In addition to revealing the complexity of smoking within peer relations, our findings encompassed a strong emotional component. As expressed in other research studies [48], youth described how smoking was perceived as a temporary solution for mental distress, that had the adverse impact of making the smoker youth unhappy . Youth in our study also strongly voiced their concerns for messages that places blame on the smoker for beginning to smoke. A study by DiFranza et al. [49] also supported a strong emotional component by revealing the compulsion to smoke and nicotine dependence as "more intense than wanting, more intrusive and difficult to ignore… if ignored, needing does not abate, it intensifies" (p. 213). As well, Nilsson and Emmelin [27] found that despite being aware that smoking was unacceptable, youth continued to do so to gain control of their emotions and situations. Together, these studies provide a richer description of how emotions shape youth’s experiences of smoking which can be used towards smoking prevention.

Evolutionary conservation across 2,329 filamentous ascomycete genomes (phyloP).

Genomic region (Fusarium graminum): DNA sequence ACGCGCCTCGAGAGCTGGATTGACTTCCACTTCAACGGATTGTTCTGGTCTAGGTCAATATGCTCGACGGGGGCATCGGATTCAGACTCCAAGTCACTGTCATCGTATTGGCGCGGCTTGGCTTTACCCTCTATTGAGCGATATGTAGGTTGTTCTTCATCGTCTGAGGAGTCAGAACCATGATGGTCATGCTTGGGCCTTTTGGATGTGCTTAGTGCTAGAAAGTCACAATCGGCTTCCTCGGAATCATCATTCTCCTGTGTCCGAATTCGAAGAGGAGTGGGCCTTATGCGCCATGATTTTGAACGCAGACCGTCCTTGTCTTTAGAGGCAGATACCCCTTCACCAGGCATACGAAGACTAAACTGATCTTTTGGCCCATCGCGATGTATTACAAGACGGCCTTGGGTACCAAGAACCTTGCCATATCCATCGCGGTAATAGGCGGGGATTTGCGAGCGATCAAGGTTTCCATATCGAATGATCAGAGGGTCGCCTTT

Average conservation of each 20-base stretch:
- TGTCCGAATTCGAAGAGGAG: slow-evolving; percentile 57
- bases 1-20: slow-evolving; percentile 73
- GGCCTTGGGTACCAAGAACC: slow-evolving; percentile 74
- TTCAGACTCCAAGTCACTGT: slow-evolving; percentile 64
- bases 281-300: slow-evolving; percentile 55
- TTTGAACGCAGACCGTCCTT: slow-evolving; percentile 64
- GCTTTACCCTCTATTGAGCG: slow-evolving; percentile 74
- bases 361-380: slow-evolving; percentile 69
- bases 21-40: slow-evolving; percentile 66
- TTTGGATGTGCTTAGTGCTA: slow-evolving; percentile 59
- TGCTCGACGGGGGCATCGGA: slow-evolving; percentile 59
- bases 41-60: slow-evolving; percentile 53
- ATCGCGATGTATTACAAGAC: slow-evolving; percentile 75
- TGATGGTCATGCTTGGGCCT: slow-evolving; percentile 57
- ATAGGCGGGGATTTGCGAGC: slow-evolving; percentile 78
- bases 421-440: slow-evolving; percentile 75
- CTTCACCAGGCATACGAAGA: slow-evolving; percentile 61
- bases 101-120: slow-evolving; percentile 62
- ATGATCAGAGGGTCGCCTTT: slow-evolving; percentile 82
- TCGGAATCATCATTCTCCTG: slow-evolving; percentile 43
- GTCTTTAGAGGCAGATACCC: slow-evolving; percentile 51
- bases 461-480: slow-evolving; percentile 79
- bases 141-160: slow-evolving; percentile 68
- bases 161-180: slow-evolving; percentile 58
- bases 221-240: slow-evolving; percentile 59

Our study results also support the assertion that non-smoking youth could advocate for smoking cessation through their peer selection and peer influence. Non-smoker youth in our study saw themselves as having an influence over their smoker peers, selecting whom to relate with in terms of their smoking status. Youth also perceived a direct connection between their efforts in helping friends quit smoking and cancer prevention which supports research that suggests a positive relationship between peer selection, peer influence and smoking prevention and cessation [4, 5, 23]. The self-empowerment stories of non-smoker youth being the influencer could potentially serve as effective and powerful health promotion messages in youth smoking prevention programs. These programs could be more effective if they are based on current youths’ perception of smoking and smoking prevention and current understanding of peer influence towards smoking and smoking cessation.